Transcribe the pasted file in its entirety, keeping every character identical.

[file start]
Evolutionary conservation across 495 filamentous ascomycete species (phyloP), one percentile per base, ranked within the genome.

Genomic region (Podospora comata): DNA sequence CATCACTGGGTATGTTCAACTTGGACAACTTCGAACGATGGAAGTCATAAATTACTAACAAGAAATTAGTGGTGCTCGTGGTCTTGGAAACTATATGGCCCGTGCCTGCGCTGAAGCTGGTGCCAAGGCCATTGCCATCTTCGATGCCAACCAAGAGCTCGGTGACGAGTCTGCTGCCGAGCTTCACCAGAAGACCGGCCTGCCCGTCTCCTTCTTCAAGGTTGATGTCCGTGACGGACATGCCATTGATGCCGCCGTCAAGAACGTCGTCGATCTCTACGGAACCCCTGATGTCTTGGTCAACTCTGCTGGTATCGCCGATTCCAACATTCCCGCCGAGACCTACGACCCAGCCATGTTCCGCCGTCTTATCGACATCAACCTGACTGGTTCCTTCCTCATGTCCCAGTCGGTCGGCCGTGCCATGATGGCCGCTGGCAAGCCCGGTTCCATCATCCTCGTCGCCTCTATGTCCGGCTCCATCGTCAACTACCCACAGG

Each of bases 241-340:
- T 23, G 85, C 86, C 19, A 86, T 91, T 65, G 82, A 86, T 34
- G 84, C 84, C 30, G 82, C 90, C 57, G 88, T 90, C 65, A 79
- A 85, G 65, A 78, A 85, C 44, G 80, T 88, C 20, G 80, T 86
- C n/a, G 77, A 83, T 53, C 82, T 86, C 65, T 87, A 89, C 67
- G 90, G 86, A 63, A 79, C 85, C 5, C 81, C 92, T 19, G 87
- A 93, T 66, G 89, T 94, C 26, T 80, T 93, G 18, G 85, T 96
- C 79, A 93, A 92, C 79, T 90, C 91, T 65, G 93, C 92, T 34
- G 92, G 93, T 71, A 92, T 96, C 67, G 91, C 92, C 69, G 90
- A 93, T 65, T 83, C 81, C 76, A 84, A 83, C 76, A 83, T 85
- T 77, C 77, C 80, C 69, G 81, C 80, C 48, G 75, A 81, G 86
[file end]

Evolutionary conservation across 495 filamentous ascomycete species (phyloP), one percentile per base, ranked within the genome.

Genomic region (Podospora comata): DNA sequence CATCACTGGGTATGTTCAACTTGGACAACTTCGAACGATGGAAGTCATAAATTACTAACAAGAAATTAGTGGTGCTCGTGGTCTTGGAAACTATATGGCCCGTGCCTGCGCTGAAGCTGGTGCCAAGGCCATTGCCATCTTCGATGCCAACCAAGAGCTCGGTGACGAGTCTGCTGCCGAGCTTCACCAGAAGACCGGCCTGCCCGTCTCCTTCTTCAAGGTTGATGTCCGTGACGGACATGCCATTGATGCCGCCGTCAAGAACGTCGTCGATCTCTACGGAACCCCTGATGTCTTGGTCAACTCTGCTGGTATCGCCGATTCCAACATTCCCGCCGAGACCTACGACCCAGCCATGTTCCGCCGTCTTATCGACATCAACCTGACTGGTTCCTTCCTCATGTCCCAGTCGGTCGGCCGTGCCATGATGGCCGCTGGCAAGCCCGGTTCCATCATCCTCGTCGCCTCTATGTCCGGCTCCATCGTCAACTACCCACAGG

Each of bases 241-340:
- T 23, G 85, C 86, C 19, A 86, T 91, T 65, G 82, A 86, T 34
- G 84, C 84, C 30, G 82, C 90, C 57, G 88, T 90, C 65, A 79
- A 85, G 65, A 78, A 85, C 44, G 80, T 88, C 20, G 80, T 86
- C n/a, G 77, A 83, T 53, C 82, T 86, C 65, T 87, A 89, C 67
- G 90, G 86, A 63, A 79, C 85, C 5, C 81, C 92, T 19, G 87
- A 93, T 66, G 89, T 94, C 26, T 80, T 93, G 18, G 85, T 96
- C 79, A 93, A 92, C 79, T 90, C 91, T 65, G 93, C 92, T 34
- G 92, G 93, T 71, A 92, T 96, C 67, G 91, C 92, C 69, G 90
- A 93, T 65, T 83, C 81, C 76, A 84, A 83, C 76, A 83, T 85
- T 77, C 77, C 80, C 69, G 81, C 80, C 48, G 75, A 81, G 86